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Men who take up exercise to shed their middle-aged spread could find they gain a few centimetres just where they want it instead, according to a medical study.
For the effect of losing spare tyres and beer bellies among men in their fifties is a boost to their sex drive, a higher sperm count and stronger erections, it has found.
Losing weight reduces the chances of low testosterone levels by up to 50 percent in more mature males.
The results come from a study by Dublin doctors of 900 men with an average age of 54 taking part in a US diabetes prevention programme.
Weight loss can delay or avoid the onset of diabetes among those men who are most susceptible to the disease.
But scientists said the boost to their sex lives could be the added incentive men needed to exercise and diet.
The 900 mid-life volunteers were split into three groups to receive a year of treatments designed to help ward off diabetes.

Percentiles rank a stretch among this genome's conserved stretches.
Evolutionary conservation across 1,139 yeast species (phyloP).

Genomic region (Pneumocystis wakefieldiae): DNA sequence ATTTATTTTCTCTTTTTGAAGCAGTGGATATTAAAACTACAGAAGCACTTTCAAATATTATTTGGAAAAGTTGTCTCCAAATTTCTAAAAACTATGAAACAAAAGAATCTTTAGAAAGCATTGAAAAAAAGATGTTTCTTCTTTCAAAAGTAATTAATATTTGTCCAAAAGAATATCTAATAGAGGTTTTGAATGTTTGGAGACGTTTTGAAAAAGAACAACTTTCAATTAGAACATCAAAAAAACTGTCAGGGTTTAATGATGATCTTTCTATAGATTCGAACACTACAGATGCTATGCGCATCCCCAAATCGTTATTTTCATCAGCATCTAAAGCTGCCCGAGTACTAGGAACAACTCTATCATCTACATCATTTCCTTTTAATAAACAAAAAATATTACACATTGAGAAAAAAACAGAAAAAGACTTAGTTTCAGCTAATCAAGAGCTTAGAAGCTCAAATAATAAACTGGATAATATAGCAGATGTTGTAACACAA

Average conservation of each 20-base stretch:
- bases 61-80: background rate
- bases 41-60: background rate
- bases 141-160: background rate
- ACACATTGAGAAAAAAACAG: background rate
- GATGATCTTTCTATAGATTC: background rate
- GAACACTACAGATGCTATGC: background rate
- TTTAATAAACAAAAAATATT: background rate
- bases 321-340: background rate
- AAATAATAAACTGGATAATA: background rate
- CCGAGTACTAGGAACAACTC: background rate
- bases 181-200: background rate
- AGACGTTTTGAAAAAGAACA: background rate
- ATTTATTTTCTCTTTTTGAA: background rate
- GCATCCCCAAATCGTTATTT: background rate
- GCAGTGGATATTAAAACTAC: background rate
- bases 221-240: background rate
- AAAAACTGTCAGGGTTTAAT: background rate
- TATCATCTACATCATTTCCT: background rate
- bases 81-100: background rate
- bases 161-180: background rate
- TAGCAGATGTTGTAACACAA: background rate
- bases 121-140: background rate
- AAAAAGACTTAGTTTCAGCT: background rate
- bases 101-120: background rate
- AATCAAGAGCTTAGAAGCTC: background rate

A third were told to modify their lifestyles by dieting and 150 minutes a week of exercise, a third were given the diabetes drug metformin and the rest a placebo.
The number of men with low testosterone levels remained almost identical among those taking metformin or the placebo.
But in the group making lifestyle changes, the proportion with low testosterone fell from 20 percent at the beginning of the study to just 11 percent a year later.
Researcher Dr Frances Hayes, of St Vincent’s University Hospital in Dublin, said low testosterone levels were common among overweight men before they got diabetes.
She said: “Doctors should first encourage overweight men with low testosterone levels to try to lose weight through diet and exercise before resorting to testosterone therapy to raise their hormone levels.”
The study found levels of testosterone went up in direct proportion to the number of kilos lost and the decrease in waist size.
Hayes said: “Losing weight not only reduces the risk of prediabetic men progressing to diabetes but also appears to increase their body’s production of testosterone.”
The research appears to contradict a recent study from Manchester University which found being overweight did not affect sperm quality. – Daily Mail